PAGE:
2. This is actually untrue. Everyone is different and there is no way you can control weight gain. Take it from me. I started out at a healthy, lean and fit 145 lbs and went up to 215. I was swollen like a whale with pitting edema. I also ate more because I HAD to. Literally I was hungry every hour and my blood sugar would drop or I would become nauseous if I didn't eat. So my body wanted to gain 60+ lbs. not every woman is the same. The body knows what it has to do. My theory is that because I was so fit prior to pregnancy I had a low body fat and very little fat stores so that's why.

  3. I love your videos, and your advice is awesome, but I really would suggest you update your nutritional advice to women while they are pregnant. Low fat diets, especially in pregnant women could be detrimental to their growing baby or even harmful. I'm not just saying this because it's my opinion, there has been plenty of research done on this topic. This information is outdated is all i'm saying. I think all of your other advice is great.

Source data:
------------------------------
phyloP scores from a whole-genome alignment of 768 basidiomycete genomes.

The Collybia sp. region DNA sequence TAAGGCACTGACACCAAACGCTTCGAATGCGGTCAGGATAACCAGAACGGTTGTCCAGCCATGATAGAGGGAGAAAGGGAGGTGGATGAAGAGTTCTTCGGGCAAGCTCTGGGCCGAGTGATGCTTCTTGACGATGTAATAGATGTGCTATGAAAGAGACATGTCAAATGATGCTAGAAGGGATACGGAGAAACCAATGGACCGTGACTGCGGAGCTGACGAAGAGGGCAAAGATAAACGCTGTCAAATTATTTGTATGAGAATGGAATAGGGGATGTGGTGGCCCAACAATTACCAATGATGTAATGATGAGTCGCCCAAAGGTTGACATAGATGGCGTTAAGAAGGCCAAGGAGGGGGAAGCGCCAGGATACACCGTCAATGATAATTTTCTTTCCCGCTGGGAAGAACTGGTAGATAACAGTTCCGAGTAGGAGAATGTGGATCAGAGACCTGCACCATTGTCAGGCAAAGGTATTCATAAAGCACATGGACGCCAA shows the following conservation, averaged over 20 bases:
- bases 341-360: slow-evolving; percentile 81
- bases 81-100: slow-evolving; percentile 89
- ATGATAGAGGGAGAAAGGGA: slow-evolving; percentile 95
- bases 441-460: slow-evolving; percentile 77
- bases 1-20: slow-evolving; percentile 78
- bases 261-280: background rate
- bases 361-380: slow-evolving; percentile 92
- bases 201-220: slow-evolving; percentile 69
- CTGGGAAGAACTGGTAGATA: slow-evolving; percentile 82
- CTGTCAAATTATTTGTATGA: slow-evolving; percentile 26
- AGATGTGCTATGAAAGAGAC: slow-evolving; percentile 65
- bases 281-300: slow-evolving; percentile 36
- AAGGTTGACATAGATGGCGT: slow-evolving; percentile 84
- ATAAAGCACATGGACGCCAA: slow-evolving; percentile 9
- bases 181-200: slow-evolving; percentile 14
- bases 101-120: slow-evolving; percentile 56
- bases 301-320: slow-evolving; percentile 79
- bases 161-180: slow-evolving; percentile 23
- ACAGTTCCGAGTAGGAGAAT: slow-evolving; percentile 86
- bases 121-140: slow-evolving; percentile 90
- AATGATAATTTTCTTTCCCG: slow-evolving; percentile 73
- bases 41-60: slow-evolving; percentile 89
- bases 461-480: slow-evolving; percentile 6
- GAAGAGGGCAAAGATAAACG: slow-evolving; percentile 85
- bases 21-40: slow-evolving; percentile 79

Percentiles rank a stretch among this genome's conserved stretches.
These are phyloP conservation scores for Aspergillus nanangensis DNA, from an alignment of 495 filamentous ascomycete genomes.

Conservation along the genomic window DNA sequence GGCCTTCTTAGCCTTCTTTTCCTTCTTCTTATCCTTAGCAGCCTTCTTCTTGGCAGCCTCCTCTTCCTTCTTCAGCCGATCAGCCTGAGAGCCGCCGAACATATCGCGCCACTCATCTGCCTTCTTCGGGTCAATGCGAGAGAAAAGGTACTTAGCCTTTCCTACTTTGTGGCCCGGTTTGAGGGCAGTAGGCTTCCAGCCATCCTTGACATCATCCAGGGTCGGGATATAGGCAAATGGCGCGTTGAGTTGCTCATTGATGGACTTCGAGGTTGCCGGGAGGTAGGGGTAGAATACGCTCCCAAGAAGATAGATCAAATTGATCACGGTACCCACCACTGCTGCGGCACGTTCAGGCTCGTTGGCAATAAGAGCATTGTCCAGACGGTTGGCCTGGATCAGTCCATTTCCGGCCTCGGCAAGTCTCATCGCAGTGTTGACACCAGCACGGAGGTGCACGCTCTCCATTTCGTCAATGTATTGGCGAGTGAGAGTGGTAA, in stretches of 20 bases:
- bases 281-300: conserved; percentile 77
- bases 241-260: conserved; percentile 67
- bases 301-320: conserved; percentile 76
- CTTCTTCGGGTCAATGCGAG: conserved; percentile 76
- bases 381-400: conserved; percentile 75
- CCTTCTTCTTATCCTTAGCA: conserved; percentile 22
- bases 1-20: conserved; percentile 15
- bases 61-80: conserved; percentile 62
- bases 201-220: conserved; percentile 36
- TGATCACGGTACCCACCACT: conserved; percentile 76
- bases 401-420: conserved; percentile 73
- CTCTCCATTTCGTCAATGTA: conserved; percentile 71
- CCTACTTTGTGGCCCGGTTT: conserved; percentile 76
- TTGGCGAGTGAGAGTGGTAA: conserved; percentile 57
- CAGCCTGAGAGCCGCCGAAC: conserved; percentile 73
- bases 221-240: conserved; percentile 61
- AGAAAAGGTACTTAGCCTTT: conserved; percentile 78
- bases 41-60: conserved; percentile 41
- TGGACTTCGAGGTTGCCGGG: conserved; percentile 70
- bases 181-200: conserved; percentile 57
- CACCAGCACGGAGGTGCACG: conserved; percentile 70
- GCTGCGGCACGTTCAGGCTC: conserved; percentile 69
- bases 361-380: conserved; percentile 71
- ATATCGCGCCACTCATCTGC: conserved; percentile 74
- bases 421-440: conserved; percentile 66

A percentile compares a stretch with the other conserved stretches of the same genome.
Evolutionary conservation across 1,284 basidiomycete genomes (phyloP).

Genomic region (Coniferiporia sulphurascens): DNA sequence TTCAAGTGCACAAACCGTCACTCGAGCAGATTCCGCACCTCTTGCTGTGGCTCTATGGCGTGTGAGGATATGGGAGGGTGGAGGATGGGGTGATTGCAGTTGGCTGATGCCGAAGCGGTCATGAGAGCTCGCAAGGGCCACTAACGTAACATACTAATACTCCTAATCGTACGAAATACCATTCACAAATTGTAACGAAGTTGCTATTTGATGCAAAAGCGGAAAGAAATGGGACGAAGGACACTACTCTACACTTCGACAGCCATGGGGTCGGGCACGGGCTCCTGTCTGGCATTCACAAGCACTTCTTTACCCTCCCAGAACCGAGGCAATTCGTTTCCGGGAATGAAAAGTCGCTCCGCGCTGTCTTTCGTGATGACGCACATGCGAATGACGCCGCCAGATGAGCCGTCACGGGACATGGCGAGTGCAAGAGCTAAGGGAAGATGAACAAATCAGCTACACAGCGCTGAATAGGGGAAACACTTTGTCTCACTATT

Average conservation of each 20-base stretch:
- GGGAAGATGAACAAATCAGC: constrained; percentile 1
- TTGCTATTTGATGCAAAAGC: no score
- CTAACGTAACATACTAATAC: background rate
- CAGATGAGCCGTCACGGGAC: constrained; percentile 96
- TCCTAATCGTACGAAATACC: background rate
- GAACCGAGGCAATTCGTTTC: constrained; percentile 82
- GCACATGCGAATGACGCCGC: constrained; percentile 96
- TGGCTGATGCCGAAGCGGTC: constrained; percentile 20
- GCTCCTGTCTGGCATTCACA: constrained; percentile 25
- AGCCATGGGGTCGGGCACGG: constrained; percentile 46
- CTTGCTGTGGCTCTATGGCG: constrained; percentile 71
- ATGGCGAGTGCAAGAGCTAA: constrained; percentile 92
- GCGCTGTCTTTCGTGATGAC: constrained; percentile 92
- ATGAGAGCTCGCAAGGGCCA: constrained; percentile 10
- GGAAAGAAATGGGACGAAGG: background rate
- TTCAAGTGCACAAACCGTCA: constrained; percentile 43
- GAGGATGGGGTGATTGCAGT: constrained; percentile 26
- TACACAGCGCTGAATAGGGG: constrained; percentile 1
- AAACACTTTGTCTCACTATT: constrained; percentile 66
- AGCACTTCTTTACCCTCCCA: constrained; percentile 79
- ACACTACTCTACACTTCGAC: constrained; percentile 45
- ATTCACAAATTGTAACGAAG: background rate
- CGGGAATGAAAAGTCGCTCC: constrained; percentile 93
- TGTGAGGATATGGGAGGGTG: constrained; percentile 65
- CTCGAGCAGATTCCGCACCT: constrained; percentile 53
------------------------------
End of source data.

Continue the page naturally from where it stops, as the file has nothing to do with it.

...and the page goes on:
4. I lost my post baby after I had my second child when I started drinking "Mummy magic weight loss tea" it is the best blend of natural ingredients that helps loose weight in no time.

  5. With the help of Mummy magic weight loss tea, you can shed your post pregnancy weight while breastfeeding your baby without affecting your breast milk supply. It's an herbal weight loss supplement that has no preservatives at all.

  6. My weight came of instantly after the baby came out. But I also didn't gain much while pregnant. I lost more weight than I gained. I was 20 lbs lighter after delivery then I was before I got pregnant.